Tag Archives: The Vessel. by Lois

The Industry: Lois Samuels Interview

18 Jul

Designer Lois Samuels in one of her own designs from the Vessel.by lois FW11 Collection

A couple of months ago, we featured the Vessel. by Lois’s FW11 collection and expressed our love for her impossibly chic take on modern classics. In the midst of working on her SS12 collection, the model-turned designer took time to speak with The Black Market via email in an exclusive interview.

The Black Market:  Tell us about your start in the industry as a model and how you made the transition to fashion design.

Lois Samuels:  I was discovered by a scout in Jamaica and had the opportunity to visit agencies in Europe and America.  My first agent in the US was Bethann Management (Bethann Hardison) I had a career that has spanned for many years. With campaigns for Calvin Klein, Banana Republic, Club Monaco and Target as well as editorials for magazines as Marie Claire, Essence and Vogue.  Design itself had been a dream of mine since I was 14, it became my reality 2 years ago. 

TBM: Your collections are decidedly no-nonsense, but also totally of-the-moment. What type of woman do you have in mind when you design your collections?
LS:  I see a woman who feels beautiful inside and out, she’s strong, independent and free spirited. The collections present a clean, simple slate of tailored basics, the woman who invests in it will have pieces in her wardrobe that last from season to season . Not a fad.

TBM:  There has been a lot of dialogue over the past few years about the lack of diversity in the upper echelons of the fashion industry. What is your opinion about why there are so few black designers that make it onto major fashion editor’s radars and what do you think can be done to change this?
LS: I believe there are so many talented fashionistas out there and in some ways more doors are opening and will continue to open for a more diverse industry.  Seeing Olivier Rousteing being selected head designer of Balmain,
 Models Jordan Dunn and Sacha M’Baye for (the) Burberry Campaign,  Simone Bridges the Senior Fashion +Style Producer at The New York Times, Malcolm Harris, fashion designer, creative activist, luxury brand ambassador and humanitarian, to name a few, tells that in all areas there are people of color making an impact in the business. 

I also believe that it would be wonderful if more resources were available to guide individuals with the process. A support system of sorts. Being that I have been in the industry as a model, did a bit of photography, assisted a casting director and was an account managaer helped me incredibly but I have had to learn from my various errors and I am still learning! It is a very difficult and fickle industry. Overall, I remain hopeful that we all become vessels of love and peace and change. And that all industries become a melting pot of creative energies regardless of race, religion or whatever other ridiculous reason that separates us.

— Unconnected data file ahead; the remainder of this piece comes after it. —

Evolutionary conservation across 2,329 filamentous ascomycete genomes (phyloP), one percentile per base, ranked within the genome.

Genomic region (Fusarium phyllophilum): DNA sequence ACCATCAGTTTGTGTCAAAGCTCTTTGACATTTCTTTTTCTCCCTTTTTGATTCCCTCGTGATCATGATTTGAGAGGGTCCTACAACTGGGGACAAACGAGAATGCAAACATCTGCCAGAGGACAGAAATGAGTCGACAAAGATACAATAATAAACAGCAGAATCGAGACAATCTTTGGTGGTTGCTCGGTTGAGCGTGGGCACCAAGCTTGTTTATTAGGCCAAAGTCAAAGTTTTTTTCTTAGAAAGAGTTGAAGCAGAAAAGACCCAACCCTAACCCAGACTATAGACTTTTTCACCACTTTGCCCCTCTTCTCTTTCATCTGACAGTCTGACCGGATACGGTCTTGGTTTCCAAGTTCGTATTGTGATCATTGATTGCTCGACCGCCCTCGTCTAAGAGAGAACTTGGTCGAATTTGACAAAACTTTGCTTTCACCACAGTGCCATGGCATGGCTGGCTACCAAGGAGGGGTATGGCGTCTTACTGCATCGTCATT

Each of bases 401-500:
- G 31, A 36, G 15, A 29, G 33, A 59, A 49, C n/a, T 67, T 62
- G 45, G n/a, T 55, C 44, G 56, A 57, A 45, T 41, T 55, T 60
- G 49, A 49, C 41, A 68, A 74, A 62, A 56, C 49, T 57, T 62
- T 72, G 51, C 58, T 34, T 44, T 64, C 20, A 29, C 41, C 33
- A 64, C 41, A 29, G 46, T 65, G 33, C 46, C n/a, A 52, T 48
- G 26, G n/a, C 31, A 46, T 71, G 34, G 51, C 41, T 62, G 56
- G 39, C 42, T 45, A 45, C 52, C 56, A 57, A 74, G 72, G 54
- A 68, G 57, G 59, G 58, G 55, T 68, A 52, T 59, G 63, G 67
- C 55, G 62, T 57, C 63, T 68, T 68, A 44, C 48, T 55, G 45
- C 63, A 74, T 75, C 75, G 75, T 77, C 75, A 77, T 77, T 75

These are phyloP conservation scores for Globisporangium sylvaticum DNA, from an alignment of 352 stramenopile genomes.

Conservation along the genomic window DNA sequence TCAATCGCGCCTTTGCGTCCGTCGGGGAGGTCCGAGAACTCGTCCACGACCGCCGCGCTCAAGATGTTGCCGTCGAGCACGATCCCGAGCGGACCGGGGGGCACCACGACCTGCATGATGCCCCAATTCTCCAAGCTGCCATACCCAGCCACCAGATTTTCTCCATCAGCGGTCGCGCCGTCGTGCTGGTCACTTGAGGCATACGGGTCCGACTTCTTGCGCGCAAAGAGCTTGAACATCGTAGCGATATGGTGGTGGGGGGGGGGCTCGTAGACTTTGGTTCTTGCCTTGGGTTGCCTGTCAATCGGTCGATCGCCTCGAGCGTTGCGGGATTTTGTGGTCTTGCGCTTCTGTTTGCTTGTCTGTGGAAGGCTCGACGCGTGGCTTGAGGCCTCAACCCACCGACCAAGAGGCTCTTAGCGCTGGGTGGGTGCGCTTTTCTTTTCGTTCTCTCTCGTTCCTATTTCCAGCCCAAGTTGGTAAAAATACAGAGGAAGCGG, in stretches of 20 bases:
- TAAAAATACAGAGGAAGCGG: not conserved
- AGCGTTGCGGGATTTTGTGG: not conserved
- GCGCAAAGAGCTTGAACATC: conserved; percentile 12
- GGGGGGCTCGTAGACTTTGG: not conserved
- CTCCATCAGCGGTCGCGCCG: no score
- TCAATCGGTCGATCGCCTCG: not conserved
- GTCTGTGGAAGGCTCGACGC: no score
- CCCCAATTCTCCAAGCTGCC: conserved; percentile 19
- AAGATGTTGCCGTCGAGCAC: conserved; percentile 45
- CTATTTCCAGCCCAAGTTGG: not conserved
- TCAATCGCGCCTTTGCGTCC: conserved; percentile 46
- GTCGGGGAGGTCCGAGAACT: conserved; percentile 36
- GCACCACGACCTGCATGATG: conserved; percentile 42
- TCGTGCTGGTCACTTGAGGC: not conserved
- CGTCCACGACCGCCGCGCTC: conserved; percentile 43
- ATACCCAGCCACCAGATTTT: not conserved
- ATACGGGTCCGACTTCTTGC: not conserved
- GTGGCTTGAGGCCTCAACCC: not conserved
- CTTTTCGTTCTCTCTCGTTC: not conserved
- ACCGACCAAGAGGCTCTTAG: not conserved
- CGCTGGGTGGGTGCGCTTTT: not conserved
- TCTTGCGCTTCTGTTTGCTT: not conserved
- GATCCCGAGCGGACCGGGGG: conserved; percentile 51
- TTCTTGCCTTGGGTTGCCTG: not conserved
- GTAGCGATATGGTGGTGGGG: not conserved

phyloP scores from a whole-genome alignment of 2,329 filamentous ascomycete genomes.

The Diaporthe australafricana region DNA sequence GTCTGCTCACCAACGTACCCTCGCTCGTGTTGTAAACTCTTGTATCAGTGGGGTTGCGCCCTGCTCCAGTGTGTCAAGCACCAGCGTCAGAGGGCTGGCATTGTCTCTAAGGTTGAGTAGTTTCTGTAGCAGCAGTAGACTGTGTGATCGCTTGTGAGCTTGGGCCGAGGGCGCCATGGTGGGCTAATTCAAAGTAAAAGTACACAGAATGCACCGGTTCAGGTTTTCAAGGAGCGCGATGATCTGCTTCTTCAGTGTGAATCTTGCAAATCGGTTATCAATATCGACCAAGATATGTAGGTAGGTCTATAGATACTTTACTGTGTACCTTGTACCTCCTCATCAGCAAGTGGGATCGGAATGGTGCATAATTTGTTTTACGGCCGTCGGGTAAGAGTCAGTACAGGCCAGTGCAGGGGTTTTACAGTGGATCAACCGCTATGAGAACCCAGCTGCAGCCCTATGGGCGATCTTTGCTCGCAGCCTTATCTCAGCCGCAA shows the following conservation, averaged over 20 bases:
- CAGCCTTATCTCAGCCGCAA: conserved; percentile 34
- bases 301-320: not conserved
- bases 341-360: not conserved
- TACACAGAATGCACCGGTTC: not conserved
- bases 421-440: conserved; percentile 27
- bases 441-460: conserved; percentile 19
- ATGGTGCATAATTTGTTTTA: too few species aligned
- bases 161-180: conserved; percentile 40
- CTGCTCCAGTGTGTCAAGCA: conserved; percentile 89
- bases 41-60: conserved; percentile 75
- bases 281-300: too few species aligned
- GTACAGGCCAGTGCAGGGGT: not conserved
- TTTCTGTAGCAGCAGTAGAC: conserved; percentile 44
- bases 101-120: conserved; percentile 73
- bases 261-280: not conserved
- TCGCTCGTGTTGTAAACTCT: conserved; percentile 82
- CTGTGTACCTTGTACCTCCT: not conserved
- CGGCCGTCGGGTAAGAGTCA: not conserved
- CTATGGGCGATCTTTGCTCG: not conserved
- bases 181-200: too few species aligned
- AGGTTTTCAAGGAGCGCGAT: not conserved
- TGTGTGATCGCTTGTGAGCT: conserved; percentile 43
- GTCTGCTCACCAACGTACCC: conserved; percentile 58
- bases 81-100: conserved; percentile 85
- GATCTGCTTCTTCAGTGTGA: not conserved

TBM:  Finally, where do you see your label in 5 years? Are there areas of the industry that you want to explore, like accessories, etc? 

LS:  In 5 years, I see the Vessel. by lois as a successful and stable label with a global presence and following. I have already added accessories, http://www.her-tie.com a line of ties for women. And as time progresses, hope to add shoes and possibly totes.

Visit www.thevesselbylois.com more for information and to view the FW11 collection.


The Collections: The Vessel. by Lois FW11

28 Apr

Lois Samuels’ fall 2011 collection for The Vessel. by Lois was presented as a exhibition of black and white photographs of Samuels herself modeling each of the looks (Samuels is a former model, and was featured in the CK ads during the 90’s). Entitled “7 Days of Winter”, the collection of dresses, short suits and one-piece jumpers has a strong uniform quality, primarily due to Samuels’ strict tailoring and simple silhouettes. In Samuels’ hands, classic, menswear-inspired pieces look fresh, and she has managed to produce a collection that  a woman can actually imagine buying in total, something that seems logical, but is rare in reality. These are looks that make sense in a modern woman’s closet, but has sacrificed nothing in terms of “the new” that we expect from fashion. The most intriguing piece is a one-piece long-sleeved pant look that recalls the early days of American sportswear as done by Claire McCardell and Bonnie Cashin.

Photos: Joanna Totolici